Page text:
Friday, January 31, 2014

The Book Thief

Am I among the last of readers to have read The Book Thief by Markus Zusak?  It’s an amazing book.  I had a little bit of a hard time first getting into it.  Luckily, I knew in advance that it is a Young Adults book, so that helped.  However, don’t let that put you off from reading it if you haven’t.

The Book Thief is Leisel Meminger, a young girl in 1939 Germany whose mother was taking her and Leisel’s brother to a foster home after Leisel’s father left the home.  Sadly, Leisel’s brother died on the trip and when he was being buried, Leisel stole a book called The Grave Digger’s Handbook.  She did not know how to read then. It was the first book that she stole.  Leisel was placed in a foster home with a loving father and a seemingly unloving, strict mother.  Leisel’s foster father teaches her to read during the long lonely nights when she awakened from nightmares and he would come to comfort her.  Thus began her long love affair with books.

Obviously, 1939 Germany is a dangerous place and time.  As Leisel settled into her new home, she met other children in the neighborhood and made good friends.  Soon, her foster family hid Max, a Jew whose father had saved Leisel’s father in World War I.  Max was hidden in the basement, and he and Leisel became close.

“You see, people may tell you that Nazi Germany was built on anti-Semitism, a somewhat overzealous leader, and a nation of hate-fed bigots, but it would all have come to nothing had the Germans not loved on particular activity.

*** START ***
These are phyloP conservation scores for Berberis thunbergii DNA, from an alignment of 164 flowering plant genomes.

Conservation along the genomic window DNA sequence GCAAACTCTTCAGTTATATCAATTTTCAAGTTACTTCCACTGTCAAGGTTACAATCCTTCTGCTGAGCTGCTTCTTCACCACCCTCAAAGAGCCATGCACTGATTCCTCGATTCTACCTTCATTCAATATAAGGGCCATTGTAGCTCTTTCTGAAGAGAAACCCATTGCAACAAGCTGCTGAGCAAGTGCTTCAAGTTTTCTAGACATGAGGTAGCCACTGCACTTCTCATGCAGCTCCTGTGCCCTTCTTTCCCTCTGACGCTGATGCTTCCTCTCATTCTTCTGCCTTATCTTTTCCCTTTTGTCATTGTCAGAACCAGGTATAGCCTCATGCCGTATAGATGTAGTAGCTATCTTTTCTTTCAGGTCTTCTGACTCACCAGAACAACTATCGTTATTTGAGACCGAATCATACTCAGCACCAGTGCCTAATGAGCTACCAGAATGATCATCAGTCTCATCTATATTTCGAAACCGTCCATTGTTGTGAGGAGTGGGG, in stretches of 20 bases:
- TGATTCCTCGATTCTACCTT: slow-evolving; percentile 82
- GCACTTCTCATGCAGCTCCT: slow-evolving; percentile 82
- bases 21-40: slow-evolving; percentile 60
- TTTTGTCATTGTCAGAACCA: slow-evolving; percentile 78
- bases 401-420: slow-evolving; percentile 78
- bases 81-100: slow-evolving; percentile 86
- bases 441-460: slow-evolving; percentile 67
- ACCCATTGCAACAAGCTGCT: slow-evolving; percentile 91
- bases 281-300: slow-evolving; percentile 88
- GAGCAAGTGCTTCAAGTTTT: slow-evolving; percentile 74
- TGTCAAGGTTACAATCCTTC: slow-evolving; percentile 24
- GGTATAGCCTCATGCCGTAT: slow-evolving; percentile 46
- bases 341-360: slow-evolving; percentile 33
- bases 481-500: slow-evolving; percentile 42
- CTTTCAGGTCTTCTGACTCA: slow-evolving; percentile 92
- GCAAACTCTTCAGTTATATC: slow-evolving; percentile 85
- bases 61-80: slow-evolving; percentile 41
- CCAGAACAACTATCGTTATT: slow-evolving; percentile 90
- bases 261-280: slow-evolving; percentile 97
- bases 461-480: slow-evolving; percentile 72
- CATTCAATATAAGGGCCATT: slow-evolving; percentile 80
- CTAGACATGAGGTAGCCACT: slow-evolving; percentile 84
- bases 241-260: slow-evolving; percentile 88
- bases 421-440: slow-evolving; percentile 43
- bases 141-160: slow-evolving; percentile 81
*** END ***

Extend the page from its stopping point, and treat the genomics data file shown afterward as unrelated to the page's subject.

To burn.

The Germans loved to burn things.  Shops, synagogues, Reichstags, houses, personal items, slain people, and of course, books.”

This is by no means a simple book.  It is an amazing book.  The writing is excellent, the premise is outstanding and the narration is breath-taking.  Death narrates the story.

“It’s probably fair to say that in all the years of Hitler’s reign, no person was able to serve the Fuhrer as loyally as me.  A human doesn’t have a heart like mine.  The human heart is a line, whereas my own is a circle, and I have the endless ability to be in the right place at the right time.  The consequence of this is that I’m always finding humans at their best and worst.  I see their ugly and their beauty, and I wonder how the same thing can be both.  Still, they have one thing I envy.  Humans, if nothing else, have the good sense to die.”

1 comment:

Susan said...

No, I am the last person to not have read it yet! I still have to read it. I own it, and do intend to read it. I have to be in the mood for it, because of the subject matter - it will make me cry, so I'm waiting until I can deal with it. I am anxious to read it, and so happy to hear you did enjoy it :-)